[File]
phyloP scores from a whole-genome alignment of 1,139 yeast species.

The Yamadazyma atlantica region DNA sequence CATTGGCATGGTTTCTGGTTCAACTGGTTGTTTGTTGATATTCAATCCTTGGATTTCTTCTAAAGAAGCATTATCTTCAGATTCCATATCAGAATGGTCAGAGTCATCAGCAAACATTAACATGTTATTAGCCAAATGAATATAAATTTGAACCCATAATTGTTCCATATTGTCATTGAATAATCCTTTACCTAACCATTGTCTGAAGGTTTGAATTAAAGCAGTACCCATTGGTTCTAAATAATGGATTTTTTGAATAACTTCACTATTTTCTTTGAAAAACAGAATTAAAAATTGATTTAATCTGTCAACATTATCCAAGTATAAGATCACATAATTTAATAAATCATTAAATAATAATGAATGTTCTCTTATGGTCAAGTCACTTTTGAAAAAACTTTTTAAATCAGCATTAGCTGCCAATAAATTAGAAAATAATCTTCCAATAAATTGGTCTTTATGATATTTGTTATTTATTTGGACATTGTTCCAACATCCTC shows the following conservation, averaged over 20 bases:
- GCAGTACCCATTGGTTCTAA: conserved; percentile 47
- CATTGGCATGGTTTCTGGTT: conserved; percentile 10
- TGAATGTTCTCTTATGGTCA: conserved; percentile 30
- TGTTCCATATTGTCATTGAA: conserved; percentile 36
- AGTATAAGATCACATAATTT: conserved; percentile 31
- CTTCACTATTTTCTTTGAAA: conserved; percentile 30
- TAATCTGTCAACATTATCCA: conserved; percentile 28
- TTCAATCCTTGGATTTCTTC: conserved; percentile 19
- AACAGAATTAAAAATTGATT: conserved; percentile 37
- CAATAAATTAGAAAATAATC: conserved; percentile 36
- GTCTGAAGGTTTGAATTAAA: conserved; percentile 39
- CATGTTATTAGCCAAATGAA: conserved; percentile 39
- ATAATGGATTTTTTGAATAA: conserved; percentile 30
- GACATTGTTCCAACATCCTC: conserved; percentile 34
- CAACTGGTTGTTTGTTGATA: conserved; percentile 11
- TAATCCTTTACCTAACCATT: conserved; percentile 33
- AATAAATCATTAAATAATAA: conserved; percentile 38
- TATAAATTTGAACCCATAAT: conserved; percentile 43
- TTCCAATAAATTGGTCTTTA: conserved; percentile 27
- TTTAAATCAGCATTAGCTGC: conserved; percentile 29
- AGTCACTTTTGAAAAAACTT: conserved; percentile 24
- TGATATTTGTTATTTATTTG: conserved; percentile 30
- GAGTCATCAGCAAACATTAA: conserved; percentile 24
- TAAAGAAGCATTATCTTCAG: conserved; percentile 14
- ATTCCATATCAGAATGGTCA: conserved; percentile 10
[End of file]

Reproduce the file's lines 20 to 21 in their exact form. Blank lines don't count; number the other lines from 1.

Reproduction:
- TATAAATTTGAACCCATAAT: conserved; percentile 43
- TTCCAATAAATTGGTCTTTA: conserved; percentile 27